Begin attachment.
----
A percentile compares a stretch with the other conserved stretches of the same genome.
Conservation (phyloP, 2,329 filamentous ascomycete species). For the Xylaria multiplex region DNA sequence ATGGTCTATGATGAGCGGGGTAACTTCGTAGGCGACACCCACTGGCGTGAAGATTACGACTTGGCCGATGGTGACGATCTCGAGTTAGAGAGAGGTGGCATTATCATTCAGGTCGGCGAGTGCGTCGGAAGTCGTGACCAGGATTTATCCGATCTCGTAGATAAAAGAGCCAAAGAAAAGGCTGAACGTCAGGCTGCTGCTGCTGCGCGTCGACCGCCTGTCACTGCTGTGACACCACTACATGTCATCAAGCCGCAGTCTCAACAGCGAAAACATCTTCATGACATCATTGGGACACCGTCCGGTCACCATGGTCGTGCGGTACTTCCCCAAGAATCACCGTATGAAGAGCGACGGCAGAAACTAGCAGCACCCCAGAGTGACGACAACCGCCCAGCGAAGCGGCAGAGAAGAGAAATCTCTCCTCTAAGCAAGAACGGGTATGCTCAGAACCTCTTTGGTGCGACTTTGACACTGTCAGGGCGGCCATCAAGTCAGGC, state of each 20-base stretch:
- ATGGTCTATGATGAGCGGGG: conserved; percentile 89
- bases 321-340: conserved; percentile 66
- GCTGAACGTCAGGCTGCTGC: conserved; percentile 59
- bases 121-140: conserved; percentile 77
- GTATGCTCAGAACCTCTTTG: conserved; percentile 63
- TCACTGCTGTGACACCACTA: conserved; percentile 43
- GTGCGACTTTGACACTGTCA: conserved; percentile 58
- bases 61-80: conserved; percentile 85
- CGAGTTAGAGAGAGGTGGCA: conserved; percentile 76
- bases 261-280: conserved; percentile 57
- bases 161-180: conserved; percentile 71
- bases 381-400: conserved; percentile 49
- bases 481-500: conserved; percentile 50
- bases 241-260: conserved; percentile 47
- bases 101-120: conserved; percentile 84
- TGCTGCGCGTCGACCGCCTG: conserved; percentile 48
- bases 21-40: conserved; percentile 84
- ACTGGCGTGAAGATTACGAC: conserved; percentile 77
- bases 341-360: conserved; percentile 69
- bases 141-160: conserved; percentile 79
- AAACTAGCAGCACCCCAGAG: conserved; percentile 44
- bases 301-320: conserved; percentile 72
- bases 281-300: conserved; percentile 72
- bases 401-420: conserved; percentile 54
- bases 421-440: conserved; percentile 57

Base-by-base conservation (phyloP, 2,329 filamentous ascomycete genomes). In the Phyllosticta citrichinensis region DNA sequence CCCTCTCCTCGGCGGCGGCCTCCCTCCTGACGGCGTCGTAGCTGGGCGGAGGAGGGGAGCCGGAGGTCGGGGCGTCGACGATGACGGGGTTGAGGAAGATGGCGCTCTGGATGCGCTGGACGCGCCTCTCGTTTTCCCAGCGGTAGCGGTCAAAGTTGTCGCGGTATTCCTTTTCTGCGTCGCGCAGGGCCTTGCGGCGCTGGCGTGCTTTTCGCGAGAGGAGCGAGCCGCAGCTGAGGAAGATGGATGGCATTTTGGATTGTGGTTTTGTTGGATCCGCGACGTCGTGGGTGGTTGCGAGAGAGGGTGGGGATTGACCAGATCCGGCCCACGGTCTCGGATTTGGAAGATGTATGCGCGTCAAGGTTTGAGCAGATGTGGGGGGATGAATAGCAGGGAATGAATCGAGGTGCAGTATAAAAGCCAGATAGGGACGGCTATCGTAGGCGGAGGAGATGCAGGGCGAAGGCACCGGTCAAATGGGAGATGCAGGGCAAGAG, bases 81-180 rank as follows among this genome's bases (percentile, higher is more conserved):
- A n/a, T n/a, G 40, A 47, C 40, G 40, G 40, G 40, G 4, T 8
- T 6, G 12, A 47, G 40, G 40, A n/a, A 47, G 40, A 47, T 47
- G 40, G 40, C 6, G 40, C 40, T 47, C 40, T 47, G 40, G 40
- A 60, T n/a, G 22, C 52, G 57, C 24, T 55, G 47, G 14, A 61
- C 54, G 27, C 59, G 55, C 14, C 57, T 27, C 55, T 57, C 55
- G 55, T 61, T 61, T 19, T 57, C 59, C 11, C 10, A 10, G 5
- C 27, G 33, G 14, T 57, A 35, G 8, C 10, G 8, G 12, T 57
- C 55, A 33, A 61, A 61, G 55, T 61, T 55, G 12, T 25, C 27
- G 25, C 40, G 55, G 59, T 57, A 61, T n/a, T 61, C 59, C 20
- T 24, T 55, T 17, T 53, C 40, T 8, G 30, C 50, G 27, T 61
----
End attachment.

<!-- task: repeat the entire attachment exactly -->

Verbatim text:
A percentile compares a stretch with the other conserved stretches of the same genome.
Conservation (phyloP, 2,329 filamentous ascomycete species). For the Xylaria multiplex region DNA sequence ATGGTCTATGATGAGCGGGGTAACTTCGTAGGCGACACCCACTGGCGTGAAGATTACGACTTGGCCGATGGTGACGATCTCGAGTTAGAGAGAGGTGGCATTATCATTCAGGTCGGCGAGTGCGTCGGAAGTCGTGACCAGGATTTATCCGATCTCGTAGATAAAAGAGCCAAAGAAAAGGCTGAACGTCAGGCTGCTGCTGCTGCGCGTCGACCGCCTGTCACTGCTGTGACACCACTACATGTCATCAAGCCGCAGTCTCAACAGCGAAAACATCTTCATGACATCATTGGGACACCGTCCGGTCACCATGGTCGTGCGGTACTTCCCCAAGAATCACCGTATGAAGAGCGACGGCAGAAACTAGCAGCACCCCAGAGTGACGACAACCGCCCAGCGAAGCGGCAGAGAAGAGAAATCTCTCCTCTAAGCAAGAACGGGTATGCTCAGAACCTCTTTGGTGCGACTTTGACACTGTCAGGGCGGCCATCAAGTCAGGC, state of each 20-base stretch:
- ATGGTCTATGATGAGCGGGG: conserved; percentile 89
- bases 321-340: conserved; percentile 66
- GCTGAACGTCAGGCTGCTGC: conserved; percentile 59
- bases 121-140: conserved; percentile 77
- GTATGCTCAGAACCTCTTTG: conserved; percentile 63
- TCACTGCTGTGACACCACTA: conserved; percentile 43
- GTGCGACTTTGACACTGTCA: conserved; percentile 58
- bases 61-80: conserved; percentile 85
- CGAGTTAGAGAGAGGTGGCA: conserved; percentile 76
- bases 261-280: conserved; percentile 57
- bases 161-180: conserved; percentile 71
- bases 381-400: conserved; percentile 49
- bases 481-500: conserved; percentile 50
- bases 241-260: conserved; percentile 47
- bases 101-120: conserved; percentile 84
- TGCTGCGCGTCGACCGCCTG: conserved; percentile 48
- bases 21-40: conserved; percentile 84
- ACTGGCGTGAAGATTACGAC: conserved; percentile 77
- bases 341-360: conserved; percentile 69
- bases 141-160: conserved; percentile 79
- AAACTAGCAGCACCCCAGAG: conserved; percentile 44
- bases 301-320: conserved; percentile 72
- bases 281-300: conserved; percentile 72
- bases 401-420: conserved; percentile 54
- bases 421-440: conserved; percentile 57

Base-by-base conservation (phyloP, 2,329 filamentous ascomycete genomes). In the Phyllosticta citrichinensis region DNA sequence CCCTCTCCTCGGCGGCGGCCTCCCTCCTGACGGCGTCGTAGCTGGGCGGAGGAGGGGAGCCGGAGGTCGGGGCGTCGACGATGACGGGGTTGAGGAAGATGGCGCTCTGGATGCGCTGGACGCGCCTCTCGTTTTCCCAGCGGTAGCGGTCAAAGTTGTCGCGGTATTCCTTTTCTGCGTCGCGCAGGGCCTTGCGGCGCTGGCGTGCTTTTCGCGAGAGGAGCGAGCCGCAGCTGAGGAAGATGGATGGCATTTTGGATTGTGGTTTTGTTGGATCCGCGACGTCGTGGGTGGTTGCGAGAGAGGGTGGGGATTGACCAGATCCGGCCCACGGTCTCGGATTTGGAAGATGTATGCGCGTCAAGGTTTGAGCAGATGTGGGGGGATGAATAGCAGGGAATGAATCGAGGTGCAGTATAAAAGCCAGATAGGGACGGCTATCGTAGGCGGAGGAGATGCAGGGCGAAGGCACCGGTCAAATGGGAGATGCAGGGCAAGAG, bases 81-180 rank as follows among this genome's bases (percentile, higher is more conserved):
- A n/a, T n/a, G 40, A 47, C 40, G 40, G 40, G 40, G 4, T 8
- T 6, G 12, A 47, G 40, G 40, A n/a, A 47, G 40, A 47, T 47
- G 40, G 40, C 6, G 40, C 40, T 47, C 40, T 47, G 40, G 40
- A 60, T n/a, G 22, C 52, G 57, C 24, T 55, G 47, G 14, A 61
- C 54, G 27, C 59, G 55, C 14, C 57, T 27, C 55, T 57, C 55
- G 55, T 61, T 61, T 19, T 57, C 59, C 11, C 10, A 10, G 5
- C 27, G 33, G 14, T 57, A 35, G 8, C 10, G 8, G 12, T 57
- C 55, A 33, A 61, A 61, G 55, T 61, T 55, G 12, T 25, C 27
- G 25, C 40, G 55, G 59, T 57, A 61, T n/a, T 61, C 59, C 20
- T 24, T 55, T 17, T 53, C 40, T 8, G 30, C 50, G 27, T 61